Alcohol use disorder (AUD) is a major health concern in the VA population as well as in the general population. An integral part of the mission of the VA is to provide care for VA patients suffering from alcohol and/or drug abuse problems. Cessation of chronic ethanol consumption leads to development of negative withdrawal symptoms that promote increased alcohol drinking and maintain alcohol addictive behaviors. Amygdaloid brain structures are known to play an important role in anxiety behaviors as well as in alcohol addiction. The molecular mechanisms, and particularly the role of non-coding microRNAs (miRNAs; 21-23 nt), in specific neural circuits of the brain that are involved in the development of anxiety-like behaviors during ethanol withdrawal after chronic ethanol exposure are not well understood. Using microarray analysis, we recently reported that acute ethanol exposure produces differential miRNA expression in the amygdala. This data revealed that expression of miRNA-494 (miR-494) was decreased by acute ethanol exposure and its target gene mRNA levels were increased and involved in the regulation of anxiolytic effects of ethanol. This proposal will extend these studies and establish the role of miR-494 in the regulation of chromatin and synaptic remodeling in the amygdala, leading to negative affective state of alcoholism. In addition, this proposal will identify changes in the expression of other miRNAs during alcohol dependence and then propose experiments to investigate how these changes in miRNAs coordinate shifts in the expression of target gene pathways that regulate anxiety-like behaviors during withdrawal after chronic ethanol exposure. We hypothesize that ethanol withdrawal after chronic exposure will produce differential expression of several miRNAs, and one of these may be miR-494. The upregulation of miR-494 will induce changes in target genes that regulate synaptic plasticity and dendritic spines in the amygdala which may underlie the development of anxiety-like behaviors during ethanol withdrawal.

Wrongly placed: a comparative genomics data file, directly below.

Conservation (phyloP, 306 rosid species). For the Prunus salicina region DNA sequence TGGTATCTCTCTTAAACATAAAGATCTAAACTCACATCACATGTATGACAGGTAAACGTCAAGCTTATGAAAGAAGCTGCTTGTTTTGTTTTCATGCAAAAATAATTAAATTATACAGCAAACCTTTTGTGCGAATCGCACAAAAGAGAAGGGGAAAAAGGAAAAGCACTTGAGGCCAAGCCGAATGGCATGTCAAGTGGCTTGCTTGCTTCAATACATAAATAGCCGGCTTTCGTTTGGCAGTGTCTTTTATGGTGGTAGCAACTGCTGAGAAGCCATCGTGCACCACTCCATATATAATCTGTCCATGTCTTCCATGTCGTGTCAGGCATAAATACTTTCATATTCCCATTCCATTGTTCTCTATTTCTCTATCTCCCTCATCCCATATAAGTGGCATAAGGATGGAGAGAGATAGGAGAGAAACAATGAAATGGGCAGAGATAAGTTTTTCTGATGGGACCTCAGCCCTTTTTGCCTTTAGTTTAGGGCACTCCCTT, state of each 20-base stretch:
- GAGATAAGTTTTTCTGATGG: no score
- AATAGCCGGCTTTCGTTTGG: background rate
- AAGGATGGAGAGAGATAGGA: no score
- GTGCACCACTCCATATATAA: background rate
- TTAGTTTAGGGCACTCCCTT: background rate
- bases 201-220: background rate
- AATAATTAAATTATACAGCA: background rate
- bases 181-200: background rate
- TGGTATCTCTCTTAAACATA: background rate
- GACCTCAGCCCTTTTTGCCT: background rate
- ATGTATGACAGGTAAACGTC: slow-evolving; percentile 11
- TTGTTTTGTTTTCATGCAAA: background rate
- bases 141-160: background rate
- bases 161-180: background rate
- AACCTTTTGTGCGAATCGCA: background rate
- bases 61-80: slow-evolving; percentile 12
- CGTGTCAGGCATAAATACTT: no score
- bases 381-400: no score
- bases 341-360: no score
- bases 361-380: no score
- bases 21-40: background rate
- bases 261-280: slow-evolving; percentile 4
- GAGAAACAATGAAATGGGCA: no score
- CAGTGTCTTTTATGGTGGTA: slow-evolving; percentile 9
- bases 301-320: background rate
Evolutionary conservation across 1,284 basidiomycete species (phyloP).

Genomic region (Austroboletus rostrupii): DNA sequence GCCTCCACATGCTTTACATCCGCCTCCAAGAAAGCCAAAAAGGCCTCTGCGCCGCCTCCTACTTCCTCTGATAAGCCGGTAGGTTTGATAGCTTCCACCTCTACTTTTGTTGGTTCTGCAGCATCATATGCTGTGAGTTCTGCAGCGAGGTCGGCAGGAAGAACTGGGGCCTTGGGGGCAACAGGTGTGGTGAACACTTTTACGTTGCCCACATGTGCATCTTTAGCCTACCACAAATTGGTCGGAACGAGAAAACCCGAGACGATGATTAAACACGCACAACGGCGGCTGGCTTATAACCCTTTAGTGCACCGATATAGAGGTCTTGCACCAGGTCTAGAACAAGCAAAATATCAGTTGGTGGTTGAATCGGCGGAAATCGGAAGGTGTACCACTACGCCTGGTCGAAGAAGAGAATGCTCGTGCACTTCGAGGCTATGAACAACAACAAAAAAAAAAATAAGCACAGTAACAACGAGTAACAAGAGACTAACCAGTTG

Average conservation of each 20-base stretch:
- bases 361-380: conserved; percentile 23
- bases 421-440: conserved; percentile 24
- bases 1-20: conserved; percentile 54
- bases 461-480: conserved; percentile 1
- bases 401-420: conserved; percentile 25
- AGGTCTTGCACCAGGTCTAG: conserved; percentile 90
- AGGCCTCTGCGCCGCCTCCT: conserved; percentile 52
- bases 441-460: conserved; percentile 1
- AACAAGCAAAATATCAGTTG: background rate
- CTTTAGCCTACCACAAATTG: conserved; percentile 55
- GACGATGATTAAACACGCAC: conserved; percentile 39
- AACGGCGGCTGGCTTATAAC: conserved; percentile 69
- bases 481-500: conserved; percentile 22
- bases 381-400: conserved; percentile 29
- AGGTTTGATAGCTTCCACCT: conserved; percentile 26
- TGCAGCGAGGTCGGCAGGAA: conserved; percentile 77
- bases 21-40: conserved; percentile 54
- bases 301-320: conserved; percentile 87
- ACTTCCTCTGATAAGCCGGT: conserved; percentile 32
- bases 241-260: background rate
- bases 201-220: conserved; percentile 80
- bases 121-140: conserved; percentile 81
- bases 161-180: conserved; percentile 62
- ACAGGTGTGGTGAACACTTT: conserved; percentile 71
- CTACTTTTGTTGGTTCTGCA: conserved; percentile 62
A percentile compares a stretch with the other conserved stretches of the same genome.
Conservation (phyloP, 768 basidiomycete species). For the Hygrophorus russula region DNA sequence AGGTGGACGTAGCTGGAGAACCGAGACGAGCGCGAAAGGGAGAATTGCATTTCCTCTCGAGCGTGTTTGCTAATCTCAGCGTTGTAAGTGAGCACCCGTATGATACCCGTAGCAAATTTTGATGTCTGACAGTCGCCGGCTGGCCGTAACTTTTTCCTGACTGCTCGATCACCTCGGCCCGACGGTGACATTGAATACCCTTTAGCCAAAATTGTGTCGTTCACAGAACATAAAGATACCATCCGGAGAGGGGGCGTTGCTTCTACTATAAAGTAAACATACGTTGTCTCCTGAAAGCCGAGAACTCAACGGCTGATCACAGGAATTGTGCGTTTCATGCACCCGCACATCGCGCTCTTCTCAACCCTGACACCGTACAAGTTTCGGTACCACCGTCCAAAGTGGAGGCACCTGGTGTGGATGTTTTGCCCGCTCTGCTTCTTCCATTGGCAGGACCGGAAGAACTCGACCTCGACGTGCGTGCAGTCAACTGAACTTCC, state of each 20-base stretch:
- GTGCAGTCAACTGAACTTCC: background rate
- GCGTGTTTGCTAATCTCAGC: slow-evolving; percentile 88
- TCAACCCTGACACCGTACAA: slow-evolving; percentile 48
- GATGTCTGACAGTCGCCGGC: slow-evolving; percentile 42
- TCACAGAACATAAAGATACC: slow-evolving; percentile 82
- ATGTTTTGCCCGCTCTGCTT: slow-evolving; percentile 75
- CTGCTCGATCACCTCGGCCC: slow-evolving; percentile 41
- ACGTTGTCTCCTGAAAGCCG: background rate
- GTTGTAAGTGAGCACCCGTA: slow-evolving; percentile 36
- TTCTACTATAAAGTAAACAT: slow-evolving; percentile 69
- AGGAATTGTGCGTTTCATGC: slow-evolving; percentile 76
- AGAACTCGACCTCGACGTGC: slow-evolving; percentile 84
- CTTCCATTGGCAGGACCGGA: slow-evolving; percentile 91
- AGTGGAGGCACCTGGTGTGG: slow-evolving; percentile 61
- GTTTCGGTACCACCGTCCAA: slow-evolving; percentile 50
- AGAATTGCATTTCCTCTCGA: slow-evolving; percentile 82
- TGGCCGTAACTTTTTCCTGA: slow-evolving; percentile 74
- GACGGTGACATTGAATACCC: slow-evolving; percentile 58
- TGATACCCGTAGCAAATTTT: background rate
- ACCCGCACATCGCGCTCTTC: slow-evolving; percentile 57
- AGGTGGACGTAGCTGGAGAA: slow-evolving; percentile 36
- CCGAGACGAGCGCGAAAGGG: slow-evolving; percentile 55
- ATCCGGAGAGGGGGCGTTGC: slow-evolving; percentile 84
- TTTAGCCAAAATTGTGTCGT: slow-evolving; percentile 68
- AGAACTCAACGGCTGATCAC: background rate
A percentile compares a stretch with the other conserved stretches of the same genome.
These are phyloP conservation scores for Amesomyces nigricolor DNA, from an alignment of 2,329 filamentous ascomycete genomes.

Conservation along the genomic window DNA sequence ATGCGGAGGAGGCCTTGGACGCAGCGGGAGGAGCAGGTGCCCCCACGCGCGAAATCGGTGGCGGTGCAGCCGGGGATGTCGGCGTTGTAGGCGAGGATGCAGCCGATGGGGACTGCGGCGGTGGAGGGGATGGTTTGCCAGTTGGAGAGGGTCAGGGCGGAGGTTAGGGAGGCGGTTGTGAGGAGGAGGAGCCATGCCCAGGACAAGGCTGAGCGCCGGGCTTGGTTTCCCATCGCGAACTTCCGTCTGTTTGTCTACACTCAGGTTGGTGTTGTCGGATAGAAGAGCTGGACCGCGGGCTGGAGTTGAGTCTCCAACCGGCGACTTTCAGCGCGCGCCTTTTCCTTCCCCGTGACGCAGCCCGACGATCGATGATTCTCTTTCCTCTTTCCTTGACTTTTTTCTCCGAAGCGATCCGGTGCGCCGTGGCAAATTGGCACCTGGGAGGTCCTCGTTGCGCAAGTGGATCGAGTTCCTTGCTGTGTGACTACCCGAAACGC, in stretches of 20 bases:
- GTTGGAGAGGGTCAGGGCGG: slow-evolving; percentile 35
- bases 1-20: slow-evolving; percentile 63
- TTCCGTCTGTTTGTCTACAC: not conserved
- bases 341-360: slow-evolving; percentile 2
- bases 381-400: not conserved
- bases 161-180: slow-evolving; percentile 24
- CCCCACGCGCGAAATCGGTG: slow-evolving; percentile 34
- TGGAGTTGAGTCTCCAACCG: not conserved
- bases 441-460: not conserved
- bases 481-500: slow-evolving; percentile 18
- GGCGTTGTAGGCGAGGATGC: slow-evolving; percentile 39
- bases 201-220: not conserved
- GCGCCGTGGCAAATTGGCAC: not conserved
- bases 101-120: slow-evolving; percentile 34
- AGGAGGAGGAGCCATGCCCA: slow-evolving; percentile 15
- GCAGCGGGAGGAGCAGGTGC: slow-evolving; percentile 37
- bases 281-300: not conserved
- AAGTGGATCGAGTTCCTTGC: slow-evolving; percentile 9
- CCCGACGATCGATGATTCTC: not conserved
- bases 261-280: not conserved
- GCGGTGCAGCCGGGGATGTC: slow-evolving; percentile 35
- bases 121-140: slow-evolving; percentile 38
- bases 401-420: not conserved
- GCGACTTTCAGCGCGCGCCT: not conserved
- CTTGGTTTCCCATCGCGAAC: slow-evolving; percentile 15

The specific aims of the proposal are: 1) To perform miRNA expression profiling using a microarray approach in the amygdala of rats during ethanol withdrawal after chronic ethanol exposure. The emerging miRNAs will be validated and changes in the expression of their putative target genes will also be examined. 2) To examine if a) miR-494 antagomir infusion in the CeA or acute ethanol challenge will attenuate anxiety-like behaviors, deficits in the expression (mRNA and protein) of direct targets (Cbp, p300, Cited2) and indirect targets (Bdnf, Arc, and synaptophysin) as well as deficits in synapses and dendritic spines in the amygdala of rats during ethanol withdrawal after chronic ethanol exposure and b) synthetic mimics of miR-494 infused into CeA of control rats will provoke anxiety-like behaviors and reduce the expression of target genes in the amygdala. 3) To examine if the effects of CeA infusion of a Cited2 siRNA in control rats will a) produce anxiety-like behaviors, thus mimicking withdrawal- associated anxiety and b) prevent the anxiolytic effects produced by acute ethanol in control rats. Behavioral changes will be due to decreased expression of Cited2 and associated reductions in synapses and dendritic spines in the CeA of rats. The proposed studies will provide new information on the regulation of miRNA expression and their target genes in the amygdala that may be involved in the abnormal synaptic plasticity observed during alcohol dependence, and will also identify novel miRNA targets for the development of potential drugs for the treatment of AUD.
Alcohol use and anxiety disorders are major health concerns in the VA population. Veterans suffering from anxiety disorders alone or in combination with post traumatic stress disorder are more prone to developing alcoholism and drug addiction. This proposal will enhance our understanding of the molecular mechanisms of alcohol dependence and will identify molecular and epigenetic targets that can be used to develop future therapeutic agents for treating alcohol use disorders (AUD) with and without anxiety disorders.